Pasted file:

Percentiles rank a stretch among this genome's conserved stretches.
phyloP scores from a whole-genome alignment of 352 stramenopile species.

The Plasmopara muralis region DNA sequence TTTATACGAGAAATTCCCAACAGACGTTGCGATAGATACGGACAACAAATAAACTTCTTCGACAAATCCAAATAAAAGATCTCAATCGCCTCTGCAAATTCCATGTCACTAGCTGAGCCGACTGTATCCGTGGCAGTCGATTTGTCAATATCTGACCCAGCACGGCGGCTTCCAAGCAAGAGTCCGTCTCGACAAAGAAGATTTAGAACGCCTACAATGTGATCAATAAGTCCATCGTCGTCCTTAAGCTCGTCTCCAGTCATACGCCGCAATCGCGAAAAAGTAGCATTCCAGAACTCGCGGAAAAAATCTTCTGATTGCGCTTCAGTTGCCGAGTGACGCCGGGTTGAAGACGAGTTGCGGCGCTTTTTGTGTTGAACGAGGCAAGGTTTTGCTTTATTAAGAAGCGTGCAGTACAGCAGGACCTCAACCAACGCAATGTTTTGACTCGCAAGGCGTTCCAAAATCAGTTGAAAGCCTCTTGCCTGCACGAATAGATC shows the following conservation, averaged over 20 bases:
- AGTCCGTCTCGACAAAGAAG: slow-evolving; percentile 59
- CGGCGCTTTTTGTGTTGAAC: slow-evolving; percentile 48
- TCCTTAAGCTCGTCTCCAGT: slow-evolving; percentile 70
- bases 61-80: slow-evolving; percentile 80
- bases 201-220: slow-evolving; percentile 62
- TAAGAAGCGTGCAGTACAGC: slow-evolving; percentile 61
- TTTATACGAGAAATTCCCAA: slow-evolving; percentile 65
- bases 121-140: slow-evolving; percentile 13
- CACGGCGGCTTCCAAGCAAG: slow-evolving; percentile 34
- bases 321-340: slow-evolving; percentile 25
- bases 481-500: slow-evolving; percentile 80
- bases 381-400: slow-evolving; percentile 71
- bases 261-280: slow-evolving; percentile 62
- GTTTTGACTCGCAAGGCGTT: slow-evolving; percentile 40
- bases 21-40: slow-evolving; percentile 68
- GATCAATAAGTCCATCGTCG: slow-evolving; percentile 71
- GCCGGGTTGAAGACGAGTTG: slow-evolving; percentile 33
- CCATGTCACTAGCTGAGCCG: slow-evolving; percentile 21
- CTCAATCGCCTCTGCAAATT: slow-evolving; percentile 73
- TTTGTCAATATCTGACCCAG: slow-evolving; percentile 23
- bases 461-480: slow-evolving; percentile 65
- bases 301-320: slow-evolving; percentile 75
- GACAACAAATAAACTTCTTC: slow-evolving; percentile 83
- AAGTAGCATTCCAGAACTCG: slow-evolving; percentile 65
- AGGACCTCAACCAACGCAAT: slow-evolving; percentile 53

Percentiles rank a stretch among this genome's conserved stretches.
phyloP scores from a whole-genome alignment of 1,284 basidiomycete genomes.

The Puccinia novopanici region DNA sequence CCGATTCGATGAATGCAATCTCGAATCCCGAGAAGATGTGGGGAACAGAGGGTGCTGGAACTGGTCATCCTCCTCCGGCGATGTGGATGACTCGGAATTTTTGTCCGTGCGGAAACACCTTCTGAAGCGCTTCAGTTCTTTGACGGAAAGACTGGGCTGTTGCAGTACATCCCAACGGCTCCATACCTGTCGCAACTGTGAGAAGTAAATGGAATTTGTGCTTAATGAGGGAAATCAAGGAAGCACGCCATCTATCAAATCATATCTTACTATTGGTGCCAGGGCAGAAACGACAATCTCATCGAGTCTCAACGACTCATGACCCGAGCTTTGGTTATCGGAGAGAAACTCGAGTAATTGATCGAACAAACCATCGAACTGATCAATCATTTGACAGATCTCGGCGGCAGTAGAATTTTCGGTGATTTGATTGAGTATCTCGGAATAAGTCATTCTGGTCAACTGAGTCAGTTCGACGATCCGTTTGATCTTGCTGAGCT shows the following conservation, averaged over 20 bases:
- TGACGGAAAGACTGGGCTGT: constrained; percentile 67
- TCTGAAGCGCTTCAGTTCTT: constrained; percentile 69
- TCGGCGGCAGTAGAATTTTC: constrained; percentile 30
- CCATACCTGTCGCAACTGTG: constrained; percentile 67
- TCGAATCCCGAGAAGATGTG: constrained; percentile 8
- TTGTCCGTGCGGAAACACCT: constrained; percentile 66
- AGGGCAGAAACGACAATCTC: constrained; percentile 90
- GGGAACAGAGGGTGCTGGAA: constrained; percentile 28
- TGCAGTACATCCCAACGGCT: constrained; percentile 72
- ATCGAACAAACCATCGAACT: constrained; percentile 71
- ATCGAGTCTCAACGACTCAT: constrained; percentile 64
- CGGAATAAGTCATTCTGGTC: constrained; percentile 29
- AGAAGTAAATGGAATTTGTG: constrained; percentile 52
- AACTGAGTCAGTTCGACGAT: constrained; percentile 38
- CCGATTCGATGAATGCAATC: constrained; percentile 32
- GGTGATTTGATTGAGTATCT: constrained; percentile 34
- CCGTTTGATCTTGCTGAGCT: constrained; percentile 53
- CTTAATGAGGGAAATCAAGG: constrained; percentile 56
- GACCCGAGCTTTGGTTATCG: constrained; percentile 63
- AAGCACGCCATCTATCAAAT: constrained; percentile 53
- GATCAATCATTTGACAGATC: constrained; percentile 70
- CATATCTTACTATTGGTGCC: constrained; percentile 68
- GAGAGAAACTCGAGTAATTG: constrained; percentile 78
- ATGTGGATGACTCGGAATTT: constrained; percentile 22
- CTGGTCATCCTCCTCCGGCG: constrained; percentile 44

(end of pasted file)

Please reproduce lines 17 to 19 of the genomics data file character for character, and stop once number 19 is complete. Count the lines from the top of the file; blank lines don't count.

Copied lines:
- GTTTTGACTCGCAAGGCGTT: slow-evolving; percentile 40
- bases 21-40: slow-evolving; percentile 68
- GATCAATAAGTCCATCGTCG: slow-evolving; percentile 71